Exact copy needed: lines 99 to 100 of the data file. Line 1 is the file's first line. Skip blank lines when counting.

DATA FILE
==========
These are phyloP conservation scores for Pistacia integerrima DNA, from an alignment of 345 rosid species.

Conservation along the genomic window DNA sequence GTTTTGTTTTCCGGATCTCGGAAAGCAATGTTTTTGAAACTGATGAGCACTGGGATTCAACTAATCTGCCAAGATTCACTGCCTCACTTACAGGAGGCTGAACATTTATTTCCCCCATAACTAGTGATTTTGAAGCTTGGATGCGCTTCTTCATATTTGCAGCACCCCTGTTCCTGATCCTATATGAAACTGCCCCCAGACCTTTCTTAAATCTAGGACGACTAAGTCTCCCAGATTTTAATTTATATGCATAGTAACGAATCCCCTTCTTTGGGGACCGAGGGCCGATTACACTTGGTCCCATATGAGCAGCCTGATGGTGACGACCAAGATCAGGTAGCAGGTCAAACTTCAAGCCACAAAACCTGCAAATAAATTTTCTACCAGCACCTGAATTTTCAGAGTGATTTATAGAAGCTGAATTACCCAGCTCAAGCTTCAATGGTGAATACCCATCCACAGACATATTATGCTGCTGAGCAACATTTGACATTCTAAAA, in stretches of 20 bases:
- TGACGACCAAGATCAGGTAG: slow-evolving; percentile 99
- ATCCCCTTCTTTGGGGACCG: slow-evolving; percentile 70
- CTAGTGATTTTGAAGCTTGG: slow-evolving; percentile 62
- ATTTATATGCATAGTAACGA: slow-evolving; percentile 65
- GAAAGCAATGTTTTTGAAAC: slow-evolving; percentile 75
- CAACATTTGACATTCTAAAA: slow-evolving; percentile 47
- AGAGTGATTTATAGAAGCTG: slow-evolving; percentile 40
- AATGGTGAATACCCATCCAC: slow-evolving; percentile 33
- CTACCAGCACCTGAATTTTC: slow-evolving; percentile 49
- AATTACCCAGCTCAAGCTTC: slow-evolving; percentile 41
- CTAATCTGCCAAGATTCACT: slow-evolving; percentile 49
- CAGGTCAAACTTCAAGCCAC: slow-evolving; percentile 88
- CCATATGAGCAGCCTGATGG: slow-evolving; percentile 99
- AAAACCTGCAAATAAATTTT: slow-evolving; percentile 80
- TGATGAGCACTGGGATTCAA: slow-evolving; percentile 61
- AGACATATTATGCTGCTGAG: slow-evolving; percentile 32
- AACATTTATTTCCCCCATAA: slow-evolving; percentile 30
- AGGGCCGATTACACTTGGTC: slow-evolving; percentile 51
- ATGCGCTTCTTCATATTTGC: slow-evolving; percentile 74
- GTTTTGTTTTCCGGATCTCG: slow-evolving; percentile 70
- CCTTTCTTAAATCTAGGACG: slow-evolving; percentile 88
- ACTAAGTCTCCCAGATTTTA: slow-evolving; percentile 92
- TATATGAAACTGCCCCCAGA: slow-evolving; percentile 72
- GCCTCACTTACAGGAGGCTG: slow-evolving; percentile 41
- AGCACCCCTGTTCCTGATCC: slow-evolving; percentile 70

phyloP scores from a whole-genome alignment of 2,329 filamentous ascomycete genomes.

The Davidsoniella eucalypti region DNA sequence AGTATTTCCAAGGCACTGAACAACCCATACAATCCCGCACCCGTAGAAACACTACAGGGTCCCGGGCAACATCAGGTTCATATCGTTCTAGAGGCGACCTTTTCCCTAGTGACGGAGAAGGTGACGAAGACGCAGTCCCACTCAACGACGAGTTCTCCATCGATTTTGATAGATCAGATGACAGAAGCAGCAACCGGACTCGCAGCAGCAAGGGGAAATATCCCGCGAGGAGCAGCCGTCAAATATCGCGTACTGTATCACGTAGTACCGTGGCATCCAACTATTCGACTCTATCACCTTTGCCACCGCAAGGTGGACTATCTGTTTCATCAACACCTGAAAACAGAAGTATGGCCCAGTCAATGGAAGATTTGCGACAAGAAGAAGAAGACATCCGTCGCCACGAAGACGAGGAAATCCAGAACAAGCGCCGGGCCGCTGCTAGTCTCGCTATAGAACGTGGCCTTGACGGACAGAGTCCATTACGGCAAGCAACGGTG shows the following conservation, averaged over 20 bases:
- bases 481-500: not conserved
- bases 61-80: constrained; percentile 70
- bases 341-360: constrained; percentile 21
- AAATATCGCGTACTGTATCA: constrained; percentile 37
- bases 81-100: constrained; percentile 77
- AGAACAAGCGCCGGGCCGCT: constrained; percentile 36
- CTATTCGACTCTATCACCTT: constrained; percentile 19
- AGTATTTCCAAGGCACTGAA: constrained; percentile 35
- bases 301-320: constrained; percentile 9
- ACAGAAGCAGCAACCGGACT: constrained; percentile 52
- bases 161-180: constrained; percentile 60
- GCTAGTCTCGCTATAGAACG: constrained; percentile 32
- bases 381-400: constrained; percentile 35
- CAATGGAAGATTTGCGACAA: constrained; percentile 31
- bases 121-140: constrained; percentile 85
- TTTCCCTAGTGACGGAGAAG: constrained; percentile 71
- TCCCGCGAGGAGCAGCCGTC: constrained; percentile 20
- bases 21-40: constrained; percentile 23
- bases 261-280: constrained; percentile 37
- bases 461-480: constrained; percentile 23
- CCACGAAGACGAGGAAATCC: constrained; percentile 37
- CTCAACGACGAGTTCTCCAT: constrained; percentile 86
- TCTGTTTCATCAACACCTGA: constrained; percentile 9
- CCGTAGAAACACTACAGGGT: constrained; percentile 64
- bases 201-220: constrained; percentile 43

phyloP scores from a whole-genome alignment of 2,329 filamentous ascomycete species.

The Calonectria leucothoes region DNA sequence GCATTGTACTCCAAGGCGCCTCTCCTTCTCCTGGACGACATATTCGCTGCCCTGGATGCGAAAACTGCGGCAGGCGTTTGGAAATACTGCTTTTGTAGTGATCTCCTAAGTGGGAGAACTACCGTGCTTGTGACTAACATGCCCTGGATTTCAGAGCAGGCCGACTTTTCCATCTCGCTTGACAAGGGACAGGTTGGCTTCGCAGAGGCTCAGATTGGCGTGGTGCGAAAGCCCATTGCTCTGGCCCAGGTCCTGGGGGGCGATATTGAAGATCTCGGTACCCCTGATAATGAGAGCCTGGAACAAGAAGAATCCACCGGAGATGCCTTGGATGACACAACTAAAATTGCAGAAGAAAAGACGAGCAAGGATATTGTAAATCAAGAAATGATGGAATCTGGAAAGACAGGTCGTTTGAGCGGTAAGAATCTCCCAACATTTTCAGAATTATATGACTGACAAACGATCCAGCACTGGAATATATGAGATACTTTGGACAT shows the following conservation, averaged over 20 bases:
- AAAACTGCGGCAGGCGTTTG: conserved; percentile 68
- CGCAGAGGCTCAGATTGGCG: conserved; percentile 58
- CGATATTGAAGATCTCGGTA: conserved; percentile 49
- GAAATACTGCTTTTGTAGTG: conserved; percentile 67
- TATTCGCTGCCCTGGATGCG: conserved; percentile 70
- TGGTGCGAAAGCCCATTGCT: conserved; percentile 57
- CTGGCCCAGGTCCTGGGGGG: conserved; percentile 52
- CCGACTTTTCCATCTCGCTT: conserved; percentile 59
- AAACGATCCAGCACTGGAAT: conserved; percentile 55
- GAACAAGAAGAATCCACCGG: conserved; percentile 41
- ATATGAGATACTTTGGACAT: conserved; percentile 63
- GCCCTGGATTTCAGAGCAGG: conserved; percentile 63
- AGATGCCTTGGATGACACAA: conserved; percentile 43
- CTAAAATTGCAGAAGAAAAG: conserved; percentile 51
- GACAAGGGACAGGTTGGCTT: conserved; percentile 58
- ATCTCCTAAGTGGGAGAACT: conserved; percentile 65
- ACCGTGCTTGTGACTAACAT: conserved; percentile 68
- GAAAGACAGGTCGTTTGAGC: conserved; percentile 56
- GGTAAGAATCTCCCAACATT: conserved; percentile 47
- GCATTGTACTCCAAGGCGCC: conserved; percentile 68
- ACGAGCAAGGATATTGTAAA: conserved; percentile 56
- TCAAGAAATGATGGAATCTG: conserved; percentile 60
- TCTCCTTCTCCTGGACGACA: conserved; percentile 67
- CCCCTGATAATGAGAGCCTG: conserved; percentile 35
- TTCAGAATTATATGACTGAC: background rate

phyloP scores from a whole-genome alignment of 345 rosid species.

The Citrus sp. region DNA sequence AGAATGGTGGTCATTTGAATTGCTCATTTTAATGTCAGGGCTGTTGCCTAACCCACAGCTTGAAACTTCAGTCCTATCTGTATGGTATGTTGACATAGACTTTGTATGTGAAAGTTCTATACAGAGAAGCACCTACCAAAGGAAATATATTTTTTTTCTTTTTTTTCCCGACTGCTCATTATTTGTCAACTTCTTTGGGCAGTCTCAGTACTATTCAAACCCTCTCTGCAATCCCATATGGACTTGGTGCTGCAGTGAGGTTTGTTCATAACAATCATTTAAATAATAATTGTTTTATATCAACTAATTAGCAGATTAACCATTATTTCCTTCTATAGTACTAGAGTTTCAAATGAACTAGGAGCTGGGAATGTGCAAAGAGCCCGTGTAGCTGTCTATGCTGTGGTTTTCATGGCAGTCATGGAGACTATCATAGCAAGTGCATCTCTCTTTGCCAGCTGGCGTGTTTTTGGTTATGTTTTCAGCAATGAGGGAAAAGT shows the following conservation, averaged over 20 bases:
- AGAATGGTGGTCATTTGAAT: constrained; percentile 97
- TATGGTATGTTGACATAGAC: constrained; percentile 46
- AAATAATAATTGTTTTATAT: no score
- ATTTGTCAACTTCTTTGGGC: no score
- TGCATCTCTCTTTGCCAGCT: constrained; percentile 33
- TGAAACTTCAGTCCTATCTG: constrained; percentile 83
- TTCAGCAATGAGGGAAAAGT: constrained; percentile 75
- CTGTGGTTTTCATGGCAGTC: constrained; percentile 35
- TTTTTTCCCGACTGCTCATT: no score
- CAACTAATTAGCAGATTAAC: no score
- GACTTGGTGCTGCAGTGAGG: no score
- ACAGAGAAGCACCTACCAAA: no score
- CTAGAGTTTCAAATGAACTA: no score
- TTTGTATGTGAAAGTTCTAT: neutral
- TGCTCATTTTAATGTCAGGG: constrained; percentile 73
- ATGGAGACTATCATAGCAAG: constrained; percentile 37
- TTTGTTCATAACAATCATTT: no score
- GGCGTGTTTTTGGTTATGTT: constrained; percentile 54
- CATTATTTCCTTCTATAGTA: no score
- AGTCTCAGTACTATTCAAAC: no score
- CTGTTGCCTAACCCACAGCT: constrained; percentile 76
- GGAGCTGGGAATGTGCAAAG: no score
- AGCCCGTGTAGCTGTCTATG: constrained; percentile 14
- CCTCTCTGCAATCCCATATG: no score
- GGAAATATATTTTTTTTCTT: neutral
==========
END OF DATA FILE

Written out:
- ATGGAGACTATCATAGCAAG: constrained; percentile 37
- TTTGTTCATAACAATCATTT: no score